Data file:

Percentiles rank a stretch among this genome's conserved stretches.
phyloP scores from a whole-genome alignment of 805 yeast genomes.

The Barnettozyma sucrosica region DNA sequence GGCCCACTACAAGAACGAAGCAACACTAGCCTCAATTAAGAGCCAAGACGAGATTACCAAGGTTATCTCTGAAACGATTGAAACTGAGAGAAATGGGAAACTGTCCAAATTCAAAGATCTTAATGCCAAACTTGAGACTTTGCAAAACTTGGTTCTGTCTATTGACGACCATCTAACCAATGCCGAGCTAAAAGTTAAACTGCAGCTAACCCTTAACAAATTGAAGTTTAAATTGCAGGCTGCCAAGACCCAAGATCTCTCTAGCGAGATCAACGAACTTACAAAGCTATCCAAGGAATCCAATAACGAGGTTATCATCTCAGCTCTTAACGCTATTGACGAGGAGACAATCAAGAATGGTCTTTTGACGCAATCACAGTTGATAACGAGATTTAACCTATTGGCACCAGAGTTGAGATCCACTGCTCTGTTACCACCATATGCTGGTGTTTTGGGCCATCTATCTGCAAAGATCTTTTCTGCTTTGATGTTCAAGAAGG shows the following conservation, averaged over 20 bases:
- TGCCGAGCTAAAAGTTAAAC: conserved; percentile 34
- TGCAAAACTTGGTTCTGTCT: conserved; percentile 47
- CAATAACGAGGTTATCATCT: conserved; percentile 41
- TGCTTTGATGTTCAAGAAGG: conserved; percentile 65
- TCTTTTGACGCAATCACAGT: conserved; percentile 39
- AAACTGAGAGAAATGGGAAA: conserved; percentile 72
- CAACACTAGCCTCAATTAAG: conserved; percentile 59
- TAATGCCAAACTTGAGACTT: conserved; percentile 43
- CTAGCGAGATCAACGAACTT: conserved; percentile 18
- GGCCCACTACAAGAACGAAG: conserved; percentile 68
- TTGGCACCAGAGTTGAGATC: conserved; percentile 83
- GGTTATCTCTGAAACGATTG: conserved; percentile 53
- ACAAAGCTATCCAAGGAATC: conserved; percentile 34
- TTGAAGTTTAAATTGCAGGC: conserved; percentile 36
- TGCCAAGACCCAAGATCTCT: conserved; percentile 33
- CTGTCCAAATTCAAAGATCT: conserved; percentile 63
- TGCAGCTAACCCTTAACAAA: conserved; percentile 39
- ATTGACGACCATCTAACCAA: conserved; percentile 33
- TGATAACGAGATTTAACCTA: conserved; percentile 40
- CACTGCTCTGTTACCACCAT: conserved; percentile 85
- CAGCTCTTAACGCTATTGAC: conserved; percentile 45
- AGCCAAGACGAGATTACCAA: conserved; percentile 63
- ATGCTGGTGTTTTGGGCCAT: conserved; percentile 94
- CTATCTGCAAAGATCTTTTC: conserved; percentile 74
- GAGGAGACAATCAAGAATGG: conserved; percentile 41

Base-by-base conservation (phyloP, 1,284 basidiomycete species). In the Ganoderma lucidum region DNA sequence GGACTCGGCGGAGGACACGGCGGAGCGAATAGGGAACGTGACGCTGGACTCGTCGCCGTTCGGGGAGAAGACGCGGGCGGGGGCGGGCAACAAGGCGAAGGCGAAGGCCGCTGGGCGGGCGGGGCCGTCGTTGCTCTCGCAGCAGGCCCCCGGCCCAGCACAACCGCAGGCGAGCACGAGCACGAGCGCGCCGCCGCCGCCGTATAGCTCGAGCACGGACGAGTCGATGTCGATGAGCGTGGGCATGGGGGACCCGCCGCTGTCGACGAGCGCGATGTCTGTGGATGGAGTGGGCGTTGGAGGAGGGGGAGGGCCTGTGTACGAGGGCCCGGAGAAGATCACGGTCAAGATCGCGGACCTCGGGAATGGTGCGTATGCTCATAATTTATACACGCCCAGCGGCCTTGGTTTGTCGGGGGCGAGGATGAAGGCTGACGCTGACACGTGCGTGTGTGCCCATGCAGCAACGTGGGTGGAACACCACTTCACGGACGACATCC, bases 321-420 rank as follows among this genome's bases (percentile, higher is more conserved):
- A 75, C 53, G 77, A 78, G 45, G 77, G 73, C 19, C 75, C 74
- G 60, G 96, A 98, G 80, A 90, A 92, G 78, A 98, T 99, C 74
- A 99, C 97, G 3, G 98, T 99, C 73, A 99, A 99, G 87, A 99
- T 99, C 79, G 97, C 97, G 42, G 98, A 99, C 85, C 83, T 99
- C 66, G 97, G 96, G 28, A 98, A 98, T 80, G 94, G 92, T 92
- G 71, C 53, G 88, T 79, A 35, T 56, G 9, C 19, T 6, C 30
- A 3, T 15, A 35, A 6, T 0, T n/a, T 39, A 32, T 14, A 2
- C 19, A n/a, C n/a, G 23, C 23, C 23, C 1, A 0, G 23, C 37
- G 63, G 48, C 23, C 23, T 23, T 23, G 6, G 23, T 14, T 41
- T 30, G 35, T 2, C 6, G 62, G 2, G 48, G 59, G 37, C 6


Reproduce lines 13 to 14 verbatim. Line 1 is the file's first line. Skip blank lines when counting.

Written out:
- GGCCCACTACAAGAACGAAG: conserved; percentile 68
- TTGGCACCAGAGTTGAGATC: conserved; percentile 83